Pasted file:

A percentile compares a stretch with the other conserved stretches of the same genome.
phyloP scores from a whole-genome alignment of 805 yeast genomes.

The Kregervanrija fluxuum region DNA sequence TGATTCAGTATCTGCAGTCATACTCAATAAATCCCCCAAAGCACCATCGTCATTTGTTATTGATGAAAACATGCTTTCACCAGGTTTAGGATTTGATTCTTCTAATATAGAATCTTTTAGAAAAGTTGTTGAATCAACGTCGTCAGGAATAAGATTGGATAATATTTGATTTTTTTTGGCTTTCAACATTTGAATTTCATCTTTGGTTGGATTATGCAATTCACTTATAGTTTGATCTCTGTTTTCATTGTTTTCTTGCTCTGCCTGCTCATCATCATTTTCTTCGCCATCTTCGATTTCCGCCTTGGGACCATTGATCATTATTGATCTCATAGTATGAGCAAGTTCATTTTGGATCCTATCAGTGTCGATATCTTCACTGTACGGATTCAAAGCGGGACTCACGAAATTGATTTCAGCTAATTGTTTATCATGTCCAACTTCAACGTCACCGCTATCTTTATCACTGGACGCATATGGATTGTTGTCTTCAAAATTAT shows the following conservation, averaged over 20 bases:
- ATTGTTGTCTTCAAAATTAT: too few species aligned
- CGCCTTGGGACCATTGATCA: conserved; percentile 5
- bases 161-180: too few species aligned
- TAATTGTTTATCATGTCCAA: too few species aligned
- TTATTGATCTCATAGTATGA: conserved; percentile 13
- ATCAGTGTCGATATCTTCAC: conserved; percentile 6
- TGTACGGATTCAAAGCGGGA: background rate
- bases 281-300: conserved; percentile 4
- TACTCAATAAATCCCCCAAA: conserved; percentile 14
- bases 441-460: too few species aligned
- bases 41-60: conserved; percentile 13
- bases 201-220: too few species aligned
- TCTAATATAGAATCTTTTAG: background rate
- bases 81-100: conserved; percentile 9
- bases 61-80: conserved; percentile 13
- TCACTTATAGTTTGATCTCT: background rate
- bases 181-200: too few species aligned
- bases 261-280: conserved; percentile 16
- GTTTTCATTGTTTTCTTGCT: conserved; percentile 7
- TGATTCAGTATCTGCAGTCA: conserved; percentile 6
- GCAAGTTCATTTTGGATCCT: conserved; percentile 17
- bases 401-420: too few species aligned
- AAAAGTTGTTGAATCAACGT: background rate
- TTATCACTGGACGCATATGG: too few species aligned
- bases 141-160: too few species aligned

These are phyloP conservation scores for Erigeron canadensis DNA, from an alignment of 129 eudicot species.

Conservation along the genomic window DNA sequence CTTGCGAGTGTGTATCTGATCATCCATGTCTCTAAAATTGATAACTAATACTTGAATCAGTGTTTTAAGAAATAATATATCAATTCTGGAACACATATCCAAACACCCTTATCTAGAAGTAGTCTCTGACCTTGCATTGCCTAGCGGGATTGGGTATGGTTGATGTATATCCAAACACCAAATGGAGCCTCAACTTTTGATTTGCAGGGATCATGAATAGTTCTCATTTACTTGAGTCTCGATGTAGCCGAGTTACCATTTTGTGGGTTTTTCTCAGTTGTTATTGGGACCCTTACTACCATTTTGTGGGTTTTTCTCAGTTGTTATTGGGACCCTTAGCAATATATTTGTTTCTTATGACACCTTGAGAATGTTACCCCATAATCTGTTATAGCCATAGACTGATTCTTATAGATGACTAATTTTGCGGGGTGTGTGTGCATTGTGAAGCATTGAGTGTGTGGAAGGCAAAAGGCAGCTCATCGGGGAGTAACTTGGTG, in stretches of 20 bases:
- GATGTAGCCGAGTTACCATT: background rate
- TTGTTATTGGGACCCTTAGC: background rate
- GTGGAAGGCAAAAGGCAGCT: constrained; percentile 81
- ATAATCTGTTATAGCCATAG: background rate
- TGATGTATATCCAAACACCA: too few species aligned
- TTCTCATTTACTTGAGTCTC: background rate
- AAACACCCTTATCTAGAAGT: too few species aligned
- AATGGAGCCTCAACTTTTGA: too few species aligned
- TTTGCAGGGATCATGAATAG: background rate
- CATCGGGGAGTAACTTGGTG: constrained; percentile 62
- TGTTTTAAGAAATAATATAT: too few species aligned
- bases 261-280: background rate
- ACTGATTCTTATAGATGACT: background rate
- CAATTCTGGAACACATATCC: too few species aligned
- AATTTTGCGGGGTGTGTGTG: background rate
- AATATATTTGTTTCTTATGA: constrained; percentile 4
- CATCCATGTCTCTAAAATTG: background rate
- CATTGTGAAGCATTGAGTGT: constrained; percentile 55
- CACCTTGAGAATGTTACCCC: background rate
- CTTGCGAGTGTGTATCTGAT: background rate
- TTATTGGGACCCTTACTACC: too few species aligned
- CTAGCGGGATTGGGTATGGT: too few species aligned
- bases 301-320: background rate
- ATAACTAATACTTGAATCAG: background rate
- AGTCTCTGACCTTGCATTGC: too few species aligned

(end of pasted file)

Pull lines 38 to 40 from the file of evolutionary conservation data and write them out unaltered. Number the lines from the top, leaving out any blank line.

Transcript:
- AATGGAGCCTCAACTTTTGA: too few species aligned
- TTTGCAGGGATCATGAATAG: background rate
- CATCGGGGAGTAACTTGGTG: constrained; percentile 62